Trek Madone IsoFlow
The Tour De France is always a platform for new bikes and tech and at this year's race we were introduced to the latest iteration of the Trek Madone.
With a radical new design came some radical aero claims. Trek claims that the new Madone will save 60 seconds at 45kmh compared to the old version largely thanks to the new IsoFlow technology which it incorporates into the seat tube cluster.
The reaction wasn’t too bad to this new technology, if anything there was more intrigue around it and questions of ‘does it actually do anything other than increase the price?'
Well, it did influence the latter, as the cheapest Madone with the IsoFlow feature comes in at £7,600 or $7999.99 for a 105 Di2 specced version and then goes stratospheric if you wanted a SRAM Red eTap version which would set you back £14,500 or $13,199.99.
Trek has made a bold statement with this pricing as it’s beyond what other competitor brands have listed their range topping race bikes at. For example a similarly specced Specialized Tarmac SL7 with Sram Red eTap will set you back £13,250, which is still an incredibly large amount of money to pay for a bicycle.
Until we get our hands on the bike and really get to grips with the speed it has to offer, we’ll reserve judgement on the tech itself. However, Mads Pedersen's stage 13 win at the TdF aboard the new Madone points to a bike that's fit for purpose.
Specialized Diverge STR
The only brand to appear twice on this list is Specialized. Maybe that’s because both innovations came from the same man, Chris D’Alusio. While his work with aluminium is very well known and as such has a welding style named after him, the new Diverge offered a chance for him to make his imprint on the world of gravel too.
Chris and the team at Specialized created a system where they could incorporate another FutureShock at the seat post cluster. The FutureShock works in tandem with the frame post that Specialized fitted inside the seat tube. Once put together, the result is a seat post that can move back and forth and provide 30mm of travel creating a smoother ride over rough terrain.
The aim of the technology found within the Diverge STR was to ‘suspend the rider’ hence the STR in the name, and while I did get to enjoy the clear benefits of the new technology and give it a thorough beating in the British wilderness (as did our North American editor on her side of the pond), when the bike launched, the overwhelming complaint seemed to stem from the fact that the inclusion of a second future shock was just a gimmick. Alongside this, the eye watering price of the bike was also a firm gripe among viewers with the starting price of £7,500 / $7,500 proving too much to stomach for some.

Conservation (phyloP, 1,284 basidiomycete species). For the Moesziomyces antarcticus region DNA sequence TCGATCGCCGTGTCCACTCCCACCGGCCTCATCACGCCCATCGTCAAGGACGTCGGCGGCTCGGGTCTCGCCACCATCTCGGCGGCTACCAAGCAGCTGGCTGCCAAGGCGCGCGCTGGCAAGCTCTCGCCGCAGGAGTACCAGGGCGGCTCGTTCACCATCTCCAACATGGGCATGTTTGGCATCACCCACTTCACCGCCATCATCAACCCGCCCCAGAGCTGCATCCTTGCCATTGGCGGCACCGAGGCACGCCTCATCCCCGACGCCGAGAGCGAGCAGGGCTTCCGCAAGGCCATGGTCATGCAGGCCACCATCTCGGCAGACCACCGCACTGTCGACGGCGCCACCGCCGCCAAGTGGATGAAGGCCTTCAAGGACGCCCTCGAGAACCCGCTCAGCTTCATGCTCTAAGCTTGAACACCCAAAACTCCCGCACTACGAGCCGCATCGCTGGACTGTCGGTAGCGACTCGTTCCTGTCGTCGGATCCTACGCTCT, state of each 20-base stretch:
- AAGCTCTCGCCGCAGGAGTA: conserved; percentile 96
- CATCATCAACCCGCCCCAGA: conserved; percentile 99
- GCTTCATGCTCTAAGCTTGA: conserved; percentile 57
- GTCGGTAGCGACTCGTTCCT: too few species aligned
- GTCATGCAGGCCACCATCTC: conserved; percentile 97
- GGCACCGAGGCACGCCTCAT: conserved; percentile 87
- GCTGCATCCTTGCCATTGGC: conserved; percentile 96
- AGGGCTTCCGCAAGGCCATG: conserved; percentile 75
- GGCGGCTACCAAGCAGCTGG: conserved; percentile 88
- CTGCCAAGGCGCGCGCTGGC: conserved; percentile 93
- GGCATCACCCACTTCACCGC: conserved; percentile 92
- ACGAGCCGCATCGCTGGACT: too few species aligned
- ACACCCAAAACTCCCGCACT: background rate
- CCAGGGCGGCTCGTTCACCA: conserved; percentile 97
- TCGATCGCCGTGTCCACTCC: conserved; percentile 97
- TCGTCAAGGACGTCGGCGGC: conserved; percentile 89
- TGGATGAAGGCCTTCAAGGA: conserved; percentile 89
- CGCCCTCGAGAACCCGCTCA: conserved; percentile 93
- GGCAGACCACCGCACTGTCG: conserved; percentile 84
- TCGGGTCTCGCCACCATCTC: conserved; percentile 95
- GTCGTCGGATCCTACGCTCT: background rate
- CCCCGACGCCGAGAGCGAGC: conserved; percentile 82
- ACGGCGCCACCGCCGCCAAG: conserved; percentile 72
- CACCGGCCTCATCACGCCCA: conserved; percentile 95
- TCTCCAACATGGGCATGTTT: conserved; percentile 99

Bianchi Oltre RC
Last on the list and most recently released is the Bianchi Oltre RC, the flagship aero offering from the Italian brand.
This bike plays the same role as the Madone does for Trek, with both bikes making it into our list of the hottest five aero bikes for 2023.
The key features of the bike can be found around the headtube. First up, Bianchi have created their own integrated carbon handlebars which strike a similar resemblance to Cervelo’s S5 bars, however these also feature some humps on the tops of the bars to further their aerodynamic credentials.
However, it’s when you look slightly further south of the bars that things get interesting as Bianchi have incorporated some F1 inspired tech into the headtube.
Dubbed air deflectors by Bianchi, they claim to reduce drag against the frame and work in tandem with the handlebars to protect the low pressure area it creates for the cyclist's legs.
Soon after the launch of the bike, it was discovered that the air deflectors were actually deemed illegal by the UCI and would not be allowed in any of its sanctioned events. Once again our audience labelled this another gimmick posing as innovation with the only purpose of selling more bikes. It’s hard to argue against when you consider that the only riders which could feasibly benefit from such a development aren’t allowed to use it. Only time will tell what the future is for this innovation and I for one am looking forward to getting my hands on one of these bikes to see how fast it really is out on the road.